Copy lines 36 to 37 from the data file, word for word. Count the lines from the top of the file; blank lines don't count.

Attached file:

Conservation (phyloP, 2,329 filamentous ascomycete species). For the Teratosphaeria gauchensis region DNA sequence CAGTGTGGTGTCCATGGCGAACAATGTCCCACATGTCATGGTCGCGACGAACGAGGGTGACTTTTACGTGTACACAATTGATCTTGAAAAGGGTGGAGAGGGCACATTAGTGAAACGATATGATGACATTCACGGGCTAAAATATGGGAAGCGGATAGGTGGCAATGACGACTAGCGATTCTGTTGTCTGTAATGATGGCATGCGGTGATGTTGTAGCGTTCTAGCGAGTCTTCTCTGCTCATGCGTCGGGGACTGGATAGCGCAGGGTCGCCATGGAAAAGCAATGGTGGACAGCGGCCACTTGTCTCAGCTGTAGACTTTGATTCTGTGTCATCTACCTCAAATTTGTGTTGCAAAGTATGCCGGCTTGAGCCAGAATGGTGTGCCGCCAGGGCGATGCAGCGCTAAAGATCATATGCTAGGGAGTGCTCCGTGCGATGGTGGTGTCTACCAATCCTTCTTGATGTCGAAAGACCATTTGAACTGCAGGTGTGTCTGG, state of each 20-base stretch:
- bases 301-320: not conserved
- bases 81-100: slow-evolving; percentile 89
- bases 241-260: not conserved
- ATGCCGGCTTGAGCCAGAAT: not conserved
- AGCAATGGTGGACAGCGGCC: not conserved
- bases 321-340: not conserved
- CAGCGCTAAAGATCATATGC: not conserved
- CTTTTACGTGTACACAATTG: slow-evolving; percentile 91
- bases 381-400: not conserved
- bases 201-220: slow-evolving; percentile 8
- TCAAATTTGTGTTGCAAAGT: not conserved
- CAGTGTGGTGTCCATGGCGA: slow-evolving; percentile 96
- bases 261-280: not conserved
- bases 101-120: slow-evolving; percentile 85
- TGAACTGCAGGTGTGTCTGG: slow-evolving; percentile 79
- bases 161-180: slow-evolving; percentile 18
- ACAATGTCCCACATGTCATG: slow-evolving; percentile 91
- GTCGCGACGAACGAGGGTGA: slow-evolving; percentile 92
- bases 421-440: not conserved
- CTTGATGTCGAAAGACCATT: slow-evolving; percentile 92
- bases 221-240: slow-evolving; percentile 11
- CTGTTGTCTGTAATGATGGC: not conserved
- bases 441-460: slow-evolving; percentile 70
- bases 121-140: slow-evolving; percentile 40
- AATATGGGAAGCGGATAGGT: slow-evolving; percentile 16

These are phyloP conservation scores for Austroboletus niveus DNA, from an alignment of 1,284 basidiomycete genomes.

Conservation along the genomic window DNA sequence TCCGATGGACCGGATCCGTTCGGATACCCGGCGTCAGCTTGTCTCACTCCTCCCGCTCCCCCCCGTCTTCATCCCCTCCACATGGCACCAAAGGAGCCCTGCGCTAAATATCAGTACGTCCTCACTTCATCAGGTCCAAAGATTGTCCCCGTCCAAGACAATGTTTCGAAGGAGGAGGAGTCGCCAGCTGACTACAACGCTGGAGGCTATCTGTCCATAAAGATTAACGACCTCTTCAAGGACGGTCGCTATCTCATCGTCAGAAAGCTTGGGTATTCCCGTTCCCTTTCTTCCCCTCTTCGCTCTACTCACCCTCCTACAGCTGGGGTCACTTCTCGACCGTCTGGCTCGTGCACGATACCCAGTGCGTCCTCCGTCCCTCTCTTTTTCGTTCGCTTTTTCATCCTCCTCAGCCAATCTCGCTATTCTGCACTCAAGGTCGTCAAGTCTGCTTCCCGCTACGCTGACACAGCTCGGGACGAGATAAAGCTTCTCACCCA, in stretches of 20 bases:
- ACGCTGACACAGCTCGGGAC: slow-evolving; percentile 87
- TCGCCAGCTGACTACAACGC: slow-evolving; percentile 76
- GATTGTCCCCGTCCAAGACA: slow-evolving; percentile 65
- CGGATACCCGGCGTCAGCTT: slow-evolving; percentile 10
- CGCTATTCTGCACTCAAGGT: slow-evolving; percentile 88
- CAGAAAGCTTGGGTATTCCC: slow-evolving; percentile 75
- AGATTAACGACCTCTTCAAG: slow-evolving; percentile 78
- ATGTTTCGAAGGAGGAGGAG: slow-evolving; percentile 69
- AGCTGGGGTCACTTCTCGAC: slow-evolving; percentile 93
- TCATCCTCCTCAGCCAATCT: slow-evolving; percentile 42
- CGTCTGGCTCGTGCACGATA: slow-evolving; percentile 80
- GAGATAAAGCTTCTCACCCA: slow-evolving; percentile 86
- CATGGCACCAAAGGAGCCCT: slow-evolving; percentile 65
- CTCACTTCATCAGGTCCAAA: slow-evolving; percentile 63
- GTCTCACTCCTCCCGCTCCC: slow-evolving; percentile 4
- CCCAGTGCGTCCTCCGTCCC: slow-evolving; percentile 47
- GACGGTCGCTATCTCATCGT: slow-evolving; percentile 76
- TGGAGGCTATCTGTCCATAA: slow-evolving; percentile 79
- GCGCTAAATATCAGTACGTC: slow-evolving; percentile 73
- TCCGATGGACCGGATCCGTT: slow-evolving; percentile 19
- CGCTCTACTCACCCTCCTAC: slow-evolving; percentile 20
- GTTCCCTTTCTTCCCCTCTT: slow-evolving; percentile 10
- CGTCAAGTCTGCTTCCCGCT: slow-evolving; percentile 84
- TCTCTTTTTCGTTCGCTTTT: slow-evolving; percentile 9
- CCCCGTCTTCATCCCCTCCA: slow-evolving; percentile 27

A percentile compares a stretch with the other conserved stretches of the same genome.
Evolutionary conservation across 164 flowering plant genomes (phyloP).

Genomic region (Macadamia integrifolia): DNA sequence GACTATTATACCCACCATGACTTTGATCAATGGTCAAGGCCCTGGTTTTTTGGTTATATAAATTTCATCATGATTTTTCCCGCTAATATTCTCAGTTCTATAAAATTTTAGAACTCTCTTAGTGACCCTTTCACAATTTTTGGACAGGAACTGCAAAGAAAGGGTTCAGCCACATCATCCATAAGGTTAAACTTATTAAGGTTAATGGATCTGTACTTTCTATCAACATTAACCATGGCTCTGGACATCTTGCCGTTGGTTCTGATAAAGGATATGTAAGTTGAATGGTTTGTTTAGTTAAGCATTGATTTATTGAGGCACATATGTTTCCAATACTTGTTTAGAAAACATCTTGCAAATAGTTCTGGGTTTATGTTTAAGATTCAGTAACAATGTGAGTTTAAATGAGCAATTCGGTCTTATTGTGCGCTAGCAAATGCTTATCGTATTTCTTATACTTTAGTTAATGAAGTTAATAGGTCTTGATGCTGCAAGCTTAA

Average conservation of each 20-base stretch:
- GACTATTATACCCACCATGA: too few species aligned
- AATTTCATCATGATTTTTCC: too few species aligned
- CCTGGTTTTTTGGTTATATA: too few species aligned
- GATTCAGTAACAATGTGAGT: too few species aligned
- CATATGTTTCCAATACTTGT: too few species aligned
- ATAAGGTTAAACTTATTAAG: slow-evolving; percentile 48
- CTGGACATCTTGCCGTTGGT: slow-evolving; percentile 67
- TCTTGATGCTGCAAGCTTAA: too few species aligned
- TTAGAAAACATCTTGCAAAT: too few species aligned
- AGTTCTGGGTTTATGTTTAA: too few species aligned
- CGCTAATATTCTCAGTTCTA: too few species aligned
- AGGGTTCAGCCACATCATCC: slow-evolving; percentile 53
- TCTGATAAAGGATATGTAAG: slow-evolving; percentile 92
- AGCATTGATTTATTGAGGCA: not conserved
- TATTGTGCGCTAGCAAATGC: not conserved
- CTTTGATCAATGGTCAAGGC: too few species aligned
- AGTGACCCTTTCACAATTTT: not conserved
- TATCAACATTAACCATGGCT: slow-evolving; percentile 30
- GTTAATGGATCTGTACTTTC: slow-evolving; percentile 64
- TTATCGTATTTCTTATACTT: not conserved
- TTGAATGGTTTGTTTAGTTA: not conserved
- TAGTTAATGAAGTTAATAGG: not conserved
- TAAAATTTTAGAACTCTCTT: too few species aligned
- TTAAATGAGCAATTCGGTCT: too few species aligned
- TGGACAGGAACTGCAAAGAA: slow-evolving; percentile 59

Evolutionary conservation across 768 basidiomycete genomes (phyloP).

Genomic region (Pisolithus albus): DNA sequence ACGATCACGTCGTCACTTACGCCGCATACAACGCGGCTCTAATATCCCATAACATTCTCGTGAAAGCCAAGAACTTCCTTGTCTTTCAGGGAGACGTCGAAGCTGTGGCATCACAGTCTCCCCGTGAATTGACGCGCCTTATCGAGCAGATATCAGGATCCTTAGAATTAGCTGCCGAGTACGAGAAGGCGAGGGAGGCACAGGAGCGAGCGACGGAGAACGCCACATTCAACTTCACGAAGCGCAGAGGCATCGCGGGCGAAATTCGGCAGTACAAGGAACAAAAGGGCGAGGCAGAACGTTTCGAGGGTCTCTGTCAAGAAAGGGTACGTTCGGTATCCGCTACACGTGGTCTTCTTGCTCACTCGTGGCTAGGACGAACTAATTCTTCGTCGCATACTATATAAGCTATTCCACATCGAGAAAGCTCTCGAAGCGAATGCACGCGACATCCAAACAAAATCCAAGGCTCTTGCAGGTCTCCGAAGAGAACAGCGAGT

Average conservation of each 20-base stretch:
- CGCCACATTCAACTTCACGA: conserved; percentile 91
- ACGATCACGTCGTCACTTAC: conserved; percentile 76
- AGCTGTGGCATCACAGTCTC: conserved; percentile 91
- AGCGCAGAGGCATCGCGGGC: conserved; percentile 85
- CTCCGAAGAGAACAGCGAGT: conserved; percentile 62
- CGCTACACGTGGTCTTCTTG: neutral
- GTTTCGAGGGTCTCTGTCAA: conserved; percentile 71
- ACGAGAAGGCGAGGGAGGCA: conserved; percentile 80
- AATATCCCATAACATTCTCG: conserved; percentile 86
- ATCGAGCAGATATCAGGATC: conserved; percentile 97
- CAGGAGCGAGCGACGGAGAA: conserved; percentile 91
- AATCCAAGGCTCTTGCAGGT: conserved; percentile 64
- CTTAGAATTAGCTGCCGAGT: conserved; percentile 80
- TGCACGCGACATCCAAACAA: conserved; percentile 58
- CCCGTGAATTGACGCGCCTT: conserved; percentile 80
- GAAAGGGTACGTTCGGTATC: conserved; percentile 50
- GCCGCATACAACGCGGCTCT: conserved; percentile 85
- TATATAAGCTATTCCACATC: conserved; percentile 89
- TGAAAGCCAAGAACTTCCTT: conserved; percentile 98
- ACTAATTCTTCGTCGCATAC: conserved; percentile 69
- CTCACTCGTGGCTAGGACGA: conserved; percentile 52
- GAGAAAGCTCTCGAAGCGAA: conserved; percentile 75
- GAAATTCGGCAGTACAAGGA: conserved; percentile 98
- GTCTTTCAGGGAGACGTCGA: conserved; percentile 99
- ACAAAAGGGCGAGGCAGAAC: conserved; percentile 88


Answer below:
- ATGTTTCGAAGGAGGAGGAG: slow-evolving; percentile 69
- AGCTGGGGTCACTTCTCGAC: slow-evolving; percentile 93